Outside of "Happy Birthday" and maybe a few Christmas carols, there aren't too many songs that the majority of us know all of the words to and feel comfortable about singing in public.
The big and lasting acception in this country, though, involves the stars, stripes, the occasional baseball game, the occasional stirring political convention, and all of the full-throated passion we can muster. It's "The Star-Spangled Banner," a thrill-filled paean so storied that books and documentaries and museum displays regularly spotlight it.
Oh, did we say "museum displays"? One is coming together in honor of the patriotic ballad at the Grammy Museum. The show, which will consider 200 colorful years of the anthem in popular music, debuts on Friday, Sept. 12.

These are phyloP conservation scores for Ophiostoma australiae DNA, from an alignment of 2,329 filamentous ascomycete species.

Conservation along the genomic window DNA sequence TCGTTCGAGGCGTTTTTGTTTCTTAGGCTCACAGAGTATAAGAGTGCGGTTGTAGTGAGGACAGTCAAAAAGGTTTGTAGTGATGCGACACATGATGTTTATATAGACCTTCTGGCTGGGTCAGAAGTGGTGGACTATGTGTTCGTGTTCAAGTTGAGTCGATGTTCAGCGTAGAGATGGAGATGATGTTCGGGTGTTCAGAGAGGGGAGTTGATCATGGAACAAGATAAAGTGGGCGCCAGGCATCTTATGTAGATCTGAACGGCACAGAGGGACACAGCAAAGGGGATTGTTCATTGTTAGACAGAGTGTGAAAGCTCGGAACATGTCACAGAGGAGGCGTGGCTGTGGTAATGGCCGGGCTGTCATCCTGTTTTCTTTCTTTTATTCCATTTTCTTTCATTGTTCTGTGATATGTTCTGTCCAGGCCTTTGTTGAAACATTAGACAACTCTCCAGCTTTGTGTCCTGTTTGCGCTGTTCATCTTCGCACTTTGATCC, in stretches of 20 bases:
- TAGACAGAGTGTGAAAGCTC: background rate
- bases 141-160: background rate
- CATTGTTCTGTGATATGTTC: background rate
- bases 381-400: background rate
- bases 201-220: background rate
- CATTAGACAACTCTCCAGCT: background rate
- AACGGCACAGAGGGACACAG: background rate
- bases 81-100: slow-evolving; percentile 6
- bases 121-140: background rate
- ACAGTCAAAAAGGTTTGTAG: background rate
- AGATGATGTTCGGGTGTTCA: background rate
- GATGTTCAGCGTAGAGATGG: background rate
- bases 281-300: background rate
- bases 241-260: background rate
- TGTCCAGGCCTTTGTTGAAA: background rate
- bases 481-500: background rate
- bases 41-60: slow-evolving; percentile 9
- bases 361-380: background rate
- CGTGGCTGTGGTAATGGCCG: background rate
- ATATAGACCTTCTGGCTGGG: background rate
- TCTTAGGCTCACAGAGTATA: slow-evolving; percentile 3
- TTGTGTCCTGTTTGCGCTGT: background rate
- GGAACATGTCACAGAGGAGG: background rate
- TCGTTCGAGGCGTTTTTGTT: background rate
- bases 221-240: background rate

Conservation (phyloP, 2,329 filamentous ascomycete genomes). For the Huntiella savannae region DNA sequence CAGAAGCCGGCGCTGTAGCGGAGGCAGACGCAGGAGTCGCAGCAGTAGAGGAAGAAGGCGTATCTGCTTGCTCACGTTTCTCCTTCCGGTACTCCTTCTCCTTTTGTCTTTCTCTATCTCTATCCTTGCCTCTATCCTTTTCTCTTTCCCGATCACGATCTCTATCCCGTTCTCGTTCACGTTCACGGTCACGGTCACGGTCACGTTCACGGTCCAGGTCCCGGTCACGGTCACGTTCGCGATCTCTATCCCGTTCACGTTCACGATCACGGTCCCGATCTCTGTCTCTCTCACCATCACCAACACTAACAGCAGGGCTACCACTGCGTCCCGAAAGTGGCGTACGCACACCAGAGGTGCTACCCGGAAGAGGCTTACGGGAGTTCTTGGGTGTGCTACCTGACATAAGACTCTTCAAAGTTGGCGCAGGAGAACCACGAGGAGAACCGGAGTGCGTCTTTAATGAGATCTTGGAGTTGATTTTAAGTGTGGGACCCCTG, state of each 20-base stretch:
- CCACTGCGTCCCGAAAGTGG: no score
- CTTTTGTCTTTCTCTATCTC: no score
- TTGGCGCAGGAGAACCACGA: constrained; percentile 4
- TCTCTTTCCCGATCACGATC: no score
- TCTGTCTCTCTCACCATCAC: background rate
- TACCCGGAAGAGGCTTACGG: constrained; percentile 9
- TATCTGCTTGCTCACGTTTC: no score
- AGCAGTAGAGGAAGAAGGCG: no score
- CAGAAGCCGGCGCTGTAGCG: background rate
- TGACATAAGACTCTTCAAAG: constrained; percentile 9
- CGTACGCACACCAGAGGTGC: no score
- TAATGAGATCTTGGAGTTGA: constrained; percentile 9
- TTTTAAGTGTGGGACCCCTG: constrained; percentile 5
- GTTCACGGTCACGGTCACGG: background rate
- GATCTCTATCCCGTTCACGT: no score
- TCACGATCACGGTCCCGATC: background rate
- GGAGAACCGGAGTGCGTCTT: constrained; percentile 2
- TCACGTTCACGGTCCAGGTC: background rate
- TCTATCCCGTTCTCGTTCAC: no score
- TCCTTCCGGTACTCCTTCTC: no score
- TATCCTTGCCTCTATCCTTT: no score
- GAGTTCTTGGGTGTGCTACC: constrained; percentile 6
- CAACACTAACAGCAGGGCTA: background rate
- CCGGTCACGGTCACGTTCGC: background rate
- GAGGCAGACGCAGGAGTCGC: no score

Sheet music arrangements from Rickey Minor, a jumpsuit worn by Whitney Houston when she sang the anthem in 1991, and footage from Woodstock 1969, when Jimi Hendrix famously played one of the most famous takes on it, ever, are part of the show.
We mean, ever, right? You're hearing Mr. Hendrix's guitar now.
Francis Scott Key penned our national anthem, as every American schoolkid learns when they're yea-high, after viewing the bombing of Fort McHenry during the Battle of 1812. But "The Star-Spangled Banner" moved far beyond its Maryland roots to become a rousing favorite sometimes elevated by its singer, sometimes not.
But count on it being interpreted with a good dealing of feeling and zest. (You've seen that zest expressed at pretty much every baseball game ever, by the guy next to you with his cap over his heart? Yep.)
"Oh Say Can You Sing: The Star-Spangled Banner in Popular Music" unfurls for one month at the LA Live-based museum, with an open date of Sept. 12 and a final date of Oct. 12.